The standardisation of the spelling of proper names in the Commission's inventories has always presented considerable difficulties, and almost any system is open to criticism. It is well known that during much of the period covered by our terms of reference the art of spelling was in a very fluid state, proper names especially being subject to a wide variation, dictated partly by their phonetic values and partly by individual caprice. In the absence, therefore, of any final court of appeal, it has been thought best to abide, in the matter of place-names, by the spelling adopted by the Ordnance Survey, without prejudice as to its accuracy.
In the matter of personal names, in treating of individual funeral-monuments etc., the actual spelling of the memorial has been reproduced, while in the rest of the text the normal spelling of the name has been followed.
The illustrations are derived, with a few exceptions, from photographs taken expressly for the Commission and reproduced by H.M. Stationery Office, whose work, I think, deserves special recognition. The illustration of the de Luda indent at Askerswell and Whitchurch Canonicorum is based on the photograph of a drawing kindly lent by the Dorset Natural History and Archæological Society. All the air-photographs were taken for the Commission, and are reproduced by kind permission of the Curator in Aerial Photography in the University of Cambridge. The plan of Sherborne Old Castle is based on plans kindly lent by Mr. C. E. Bean, F.S.A.
Where required, to ensure clearness of description, churches not illustrated by historically hatched plans have been provided with key-plans to a uniform scale of 48 feet to the inch. The dimensions given in the Inventory are internal unless otherwise stated.
It may also be well again to draw attention to the fact that our record cards for the County may be consulted by properly accredited persons who give notice of their intention to our Secretary at 37, Onslow Gardens, S.W.7. The cards contain photographs, drawings of tracery and mouldings, as well as plans and sketches of the monuments. They form the complete National Inventory. Copies of the photographs may be purchased on application to the Secretary.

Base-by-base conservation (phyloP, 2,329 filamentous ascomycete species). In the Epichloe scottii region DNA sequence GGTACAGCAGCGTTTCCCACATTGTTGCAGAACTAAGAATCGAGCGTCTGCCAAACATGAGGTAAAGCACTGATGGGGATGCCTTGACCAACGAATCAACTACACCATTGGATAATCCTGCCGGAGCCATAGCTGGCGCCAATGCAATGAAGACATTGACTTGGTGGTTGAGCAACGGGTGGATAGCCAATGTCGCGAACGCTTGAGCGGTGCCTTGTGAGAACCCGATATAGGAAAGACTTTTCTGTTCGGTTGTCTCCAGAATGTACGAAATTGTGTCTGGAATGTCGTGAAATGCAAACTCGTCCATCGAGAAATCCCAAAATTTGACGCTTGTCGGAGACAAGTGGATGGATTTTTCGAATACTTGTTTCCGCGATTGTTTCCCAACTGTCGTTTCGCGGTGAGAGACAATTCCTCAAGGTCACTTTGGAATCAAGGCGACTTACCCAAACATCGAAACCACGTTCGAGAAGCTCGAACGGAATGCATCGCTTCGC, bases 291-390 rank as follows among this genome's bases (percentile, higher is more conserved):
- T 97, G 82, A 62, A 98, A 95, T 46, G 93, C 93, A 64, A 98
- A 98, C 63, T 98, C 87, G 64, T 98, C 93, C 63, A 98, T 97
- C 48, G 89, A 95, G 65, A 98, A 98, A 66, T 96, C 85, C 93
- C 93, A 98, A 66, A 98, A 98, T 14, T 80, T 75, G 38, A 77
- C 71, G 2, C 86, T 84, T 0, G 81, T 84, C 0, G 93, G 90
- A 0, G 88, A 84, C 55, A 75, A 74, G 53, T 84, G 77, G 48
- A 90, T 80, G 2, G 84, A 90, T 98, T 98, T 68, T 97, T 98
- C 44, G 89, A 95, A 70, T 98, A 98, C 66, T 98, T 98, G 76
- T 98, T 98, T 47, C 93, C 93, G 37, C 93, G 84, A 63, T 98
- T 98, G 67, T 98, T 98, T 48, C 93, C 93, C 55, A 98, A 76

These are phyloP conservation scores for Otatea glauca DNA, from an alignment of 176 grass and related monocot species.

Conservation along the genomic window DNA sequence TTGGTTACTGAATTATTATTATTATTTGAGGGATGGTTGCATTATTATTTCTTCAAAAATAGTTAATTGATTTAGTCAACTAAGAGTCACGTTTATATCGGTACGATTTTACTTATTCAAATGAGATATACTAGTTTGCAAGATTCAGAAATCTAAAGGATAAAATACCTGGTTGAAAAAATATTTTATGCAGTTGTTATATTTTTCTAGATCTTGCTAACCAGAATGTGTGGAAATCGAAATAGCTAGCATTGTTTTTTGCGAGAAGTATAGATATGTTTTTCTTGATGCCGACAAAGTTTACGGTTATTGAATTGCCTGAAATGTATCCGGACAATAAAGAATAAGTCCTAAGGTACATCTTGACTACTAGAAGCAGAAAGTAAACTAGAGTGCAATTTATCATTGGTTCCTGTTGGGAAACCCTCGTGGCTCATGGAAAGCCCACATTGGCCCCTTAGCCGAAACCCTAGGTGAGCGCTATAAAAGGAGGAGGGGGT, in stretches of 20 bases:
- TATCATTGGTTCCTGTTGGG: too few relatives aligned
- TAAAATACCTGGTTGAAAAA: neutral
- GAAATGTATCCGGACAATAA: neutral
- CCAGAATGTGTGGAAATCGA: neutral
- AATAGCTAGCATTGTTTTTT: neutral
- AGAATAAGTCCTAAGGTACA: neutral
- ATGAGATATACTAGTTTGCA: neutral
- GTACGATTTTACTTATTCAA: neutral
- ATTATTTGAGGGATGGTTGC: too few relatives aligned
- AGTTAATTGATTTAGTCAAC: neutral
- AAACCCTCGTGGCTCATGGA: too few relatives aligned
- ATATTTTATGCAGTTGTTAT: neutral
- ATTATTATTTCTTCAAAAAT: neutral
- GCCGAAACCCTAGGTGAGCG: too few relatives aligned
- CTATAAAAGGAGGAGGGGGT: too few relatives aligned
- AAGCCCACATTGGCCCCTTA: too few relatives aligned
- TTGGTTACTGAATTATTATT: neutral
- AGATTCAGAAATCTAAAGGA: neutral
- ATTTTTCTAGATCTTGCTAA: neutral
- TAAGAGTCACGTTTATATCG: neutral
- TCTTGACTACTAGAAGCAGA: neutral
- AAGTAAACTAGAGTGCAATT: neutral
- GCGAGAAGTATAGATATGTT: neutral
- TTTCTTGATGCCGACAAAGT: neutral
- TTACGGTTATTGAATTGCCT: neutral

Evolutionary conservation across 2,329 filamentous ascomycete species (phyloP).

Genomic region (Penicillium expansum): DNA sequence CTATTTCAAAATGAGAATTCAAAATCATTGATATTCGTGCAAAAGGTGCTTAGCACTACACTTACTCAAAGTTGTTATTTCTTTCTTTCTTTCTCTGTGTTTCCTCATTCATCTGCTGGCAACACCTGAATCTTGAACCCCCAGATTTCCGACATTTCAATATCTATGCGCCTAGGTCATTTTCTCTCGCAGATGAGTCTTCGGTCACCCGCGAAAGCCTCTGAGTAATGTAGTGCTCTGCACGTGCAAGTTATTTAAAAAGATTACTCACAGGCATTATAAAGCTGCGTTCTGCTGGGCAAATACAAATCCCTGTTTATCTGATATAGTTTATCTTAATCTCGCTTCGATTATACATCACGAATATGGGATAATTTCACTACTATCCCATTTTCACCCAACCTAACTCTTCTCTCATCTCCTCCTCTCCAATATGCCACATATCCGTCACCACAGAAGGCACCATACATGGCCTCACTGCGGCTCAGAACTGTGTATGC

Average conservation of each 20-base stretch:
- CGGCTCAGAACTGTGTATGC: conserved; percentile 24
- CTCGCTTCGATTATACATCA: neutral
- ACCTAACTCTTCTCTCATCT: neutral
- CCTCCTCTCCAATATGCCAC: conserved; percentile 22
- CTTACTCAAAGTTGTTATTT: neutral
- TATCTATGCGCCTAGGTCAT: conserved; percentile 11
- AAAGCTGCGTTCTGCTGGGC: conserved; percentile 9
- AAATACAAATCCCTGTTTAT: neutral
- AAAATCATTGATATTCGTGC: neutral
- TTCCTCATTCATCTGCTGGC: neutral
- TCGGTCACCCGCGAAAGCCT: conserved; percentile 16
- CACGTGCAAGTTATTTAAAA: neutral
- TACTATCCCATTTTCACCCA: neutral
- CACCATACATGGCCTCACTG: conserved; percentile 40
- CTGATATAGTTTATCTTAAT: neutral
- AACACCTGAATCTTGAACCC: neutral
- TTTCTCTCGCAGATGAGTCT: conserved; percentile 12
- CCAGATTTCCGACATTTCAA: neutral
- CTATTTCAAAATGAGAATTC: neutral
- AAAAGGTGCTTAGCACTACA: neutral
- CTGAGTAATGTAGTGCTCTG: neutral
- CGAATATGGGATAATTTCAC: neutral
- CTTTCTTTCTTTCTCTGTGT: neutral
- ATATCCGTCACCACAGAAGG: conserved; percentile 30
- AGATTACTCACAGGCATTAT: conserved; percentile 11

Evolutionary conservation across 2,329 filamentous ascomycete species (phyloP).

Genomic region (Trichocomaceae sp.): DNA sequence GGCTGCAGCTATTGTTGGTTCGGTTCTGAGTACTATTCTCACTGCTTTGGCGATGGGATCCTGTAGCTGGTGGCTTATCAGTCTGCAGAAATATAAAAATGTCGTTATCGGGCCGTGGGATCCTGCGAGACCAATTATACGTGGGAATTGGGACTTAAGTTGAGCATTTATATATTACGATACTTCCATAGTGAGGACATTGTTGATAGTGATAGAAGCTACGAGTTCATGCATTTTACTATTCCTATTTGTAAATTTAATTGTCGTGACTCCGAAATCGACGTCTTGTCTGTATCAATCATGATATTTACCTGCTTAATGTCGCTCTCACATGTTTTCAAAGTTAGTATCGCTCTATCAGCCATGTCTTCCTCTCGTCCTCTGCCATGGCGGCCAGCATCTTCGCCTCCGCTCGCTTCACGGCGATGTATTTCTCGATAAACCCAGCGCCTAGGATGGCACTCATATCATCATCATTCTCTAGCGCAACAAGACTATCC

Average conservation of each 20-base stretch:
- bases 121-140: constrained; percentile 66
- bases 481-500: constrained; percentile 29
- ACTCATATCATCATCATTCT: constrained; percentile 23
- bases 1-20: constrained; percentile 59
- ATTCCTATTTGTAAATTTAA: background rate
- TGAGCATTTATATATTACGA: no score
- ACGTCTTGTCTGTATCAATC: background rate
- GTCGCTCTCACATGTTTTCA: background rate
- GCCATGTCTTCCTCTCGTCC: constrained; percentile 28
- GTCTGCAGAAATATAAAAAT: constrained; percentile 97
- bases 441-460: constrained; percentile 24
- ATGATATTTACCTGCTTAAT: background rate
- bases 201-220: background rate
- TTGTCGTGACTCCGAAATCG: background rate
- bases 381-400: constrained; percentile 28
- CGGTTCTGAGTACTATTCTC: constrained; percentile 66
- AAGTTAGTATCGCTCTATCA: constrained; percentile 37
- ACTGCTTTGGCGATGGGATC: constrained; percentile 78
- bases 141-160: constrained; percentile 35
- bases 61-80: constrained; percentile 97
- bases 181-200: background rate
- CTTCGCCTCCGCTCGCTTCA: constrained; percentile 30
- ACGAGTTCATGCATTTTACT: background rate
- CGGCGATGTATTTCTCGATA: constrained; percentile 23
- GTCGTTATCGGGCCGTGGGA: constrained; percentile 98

We have followed our unbroken practice of including no monument that has not actually been inspected, and the account of every monument of importance has been checked in situ by a member of our own investigating staff. In a work of such intricate detail there must be mistakes. But I hope these are neither numerous nor serious. A further guarantee of accuracy lies in the fact that my fellow Commissioners, Professor Hamilton Thompson and Dr. Rose Graham, have revised the reports of the Inventories of secular and ecclesiastical monuments, while my fellow Commissioners, Sir Cyril Fox and Professor R. E. M. Wheeler, have supervised the reports on earthworks, and my fellow Commissioner, Dr. I. A. Richmond, has revised the Roman entries. The heraldry of the Inventory has been checked by my fellow Commissioner, Mr. H. Stanford London. Nevertheless my colleagues and I shall welcome any corrections and criticisms that may be sent to me with a view to their possible inclusion in some future edition.